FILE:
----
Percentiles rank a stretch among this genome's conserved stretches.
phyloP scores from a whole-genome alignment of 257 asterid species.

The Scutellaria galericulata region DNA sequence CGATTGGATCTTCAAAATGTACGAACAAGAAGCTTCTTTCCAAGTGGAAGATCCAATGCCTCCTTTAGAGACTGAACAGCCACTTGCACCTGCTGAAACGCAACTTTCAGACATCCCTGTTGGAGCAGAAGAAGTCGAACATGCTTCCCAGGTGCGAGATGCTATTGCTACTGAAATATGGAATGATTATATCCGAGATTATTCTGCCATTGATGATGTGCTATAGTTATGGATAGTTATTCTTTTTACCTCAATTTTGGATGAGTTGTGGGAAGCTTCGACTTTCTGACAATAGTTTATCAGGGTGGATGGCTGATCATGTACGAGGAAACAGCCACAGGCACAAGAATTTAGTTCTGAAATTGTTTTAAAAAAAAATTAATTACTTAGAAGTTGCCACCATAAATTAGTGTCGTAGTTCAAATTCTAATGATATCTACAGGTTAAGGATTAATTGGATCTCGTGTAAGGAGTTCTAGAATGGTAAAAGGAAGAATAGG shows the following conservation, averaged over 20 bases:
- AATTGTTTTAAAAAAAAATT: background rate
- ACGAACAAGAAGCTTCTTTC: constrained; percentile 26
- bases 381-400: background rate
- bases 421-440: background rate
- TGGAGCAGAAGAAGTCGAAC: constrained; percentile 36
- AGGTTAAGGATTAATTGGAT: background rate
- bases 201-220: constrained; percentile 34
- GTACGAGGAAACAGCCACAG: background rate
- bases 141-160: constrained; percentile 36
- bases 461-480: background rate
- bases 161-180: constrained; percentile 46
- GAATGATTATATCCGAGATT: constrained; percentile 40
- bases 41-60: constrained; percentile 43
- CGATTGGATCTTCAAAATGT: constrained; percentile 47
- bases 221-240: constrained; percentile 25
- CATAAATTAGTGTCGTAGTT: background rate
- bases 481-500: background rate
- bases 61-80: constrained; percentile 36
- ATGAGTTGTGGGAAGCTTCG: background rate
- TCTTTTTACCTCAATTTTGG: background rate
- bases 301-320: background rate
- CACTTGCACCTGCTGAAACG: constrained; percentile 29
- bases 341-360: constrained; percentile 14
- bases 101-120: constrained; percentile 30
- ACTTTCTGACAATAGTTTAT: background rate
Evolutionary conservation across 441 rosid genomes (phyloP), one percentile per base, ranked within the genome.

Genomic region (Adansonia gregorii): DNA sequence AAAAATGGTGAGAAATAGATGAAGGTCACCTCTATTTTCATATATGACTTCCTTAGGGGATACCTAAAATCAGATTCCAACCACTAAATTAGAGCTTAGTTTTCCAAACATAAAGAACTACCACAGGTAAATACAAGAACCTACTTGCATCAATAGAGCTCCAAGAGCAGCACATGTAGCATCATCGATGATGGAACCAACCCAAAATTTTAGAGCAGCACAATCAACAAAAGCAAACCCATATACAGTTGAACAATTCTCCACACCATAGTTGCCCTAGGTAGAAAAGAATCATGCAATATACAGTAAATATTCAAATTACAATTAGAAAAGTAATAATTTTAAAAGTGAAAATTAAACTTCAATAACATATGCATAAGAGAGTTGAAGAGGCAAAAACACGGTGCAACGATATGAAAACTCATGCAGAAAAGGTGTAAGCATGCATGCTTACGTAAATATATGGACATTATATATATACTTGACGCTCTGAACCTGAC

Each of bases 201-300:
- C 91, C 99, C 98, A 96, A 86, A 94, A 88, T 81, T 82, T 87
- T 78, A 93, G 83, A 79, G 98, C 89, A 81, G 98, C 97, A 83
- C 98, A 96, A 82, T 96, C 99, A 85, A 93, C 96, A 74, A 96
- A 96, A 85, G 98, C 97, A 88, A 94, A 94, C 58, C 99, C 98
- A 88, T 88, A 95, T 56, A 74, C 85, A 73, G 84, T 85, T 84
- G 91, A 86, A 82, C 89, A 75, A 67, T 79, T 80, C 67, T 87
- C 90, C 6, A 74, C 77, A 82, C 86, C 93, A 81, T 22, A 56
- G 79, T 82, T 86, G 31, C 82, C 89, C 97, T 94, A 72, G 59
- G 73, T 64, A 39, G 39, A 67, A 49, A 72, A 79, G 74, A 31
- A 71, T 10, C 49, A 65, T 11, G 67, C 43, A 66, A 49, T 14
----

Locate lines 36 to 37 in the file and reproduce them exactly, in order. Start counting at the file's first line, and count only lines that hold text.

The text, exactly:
- A 88, T 88, A 95, T 56, A 74, C 85, A 73, G 84, T 85, T 84
- G 91, A 86, A 82, C 89, A 75, A 67, T 79, T 80, C 67, T 87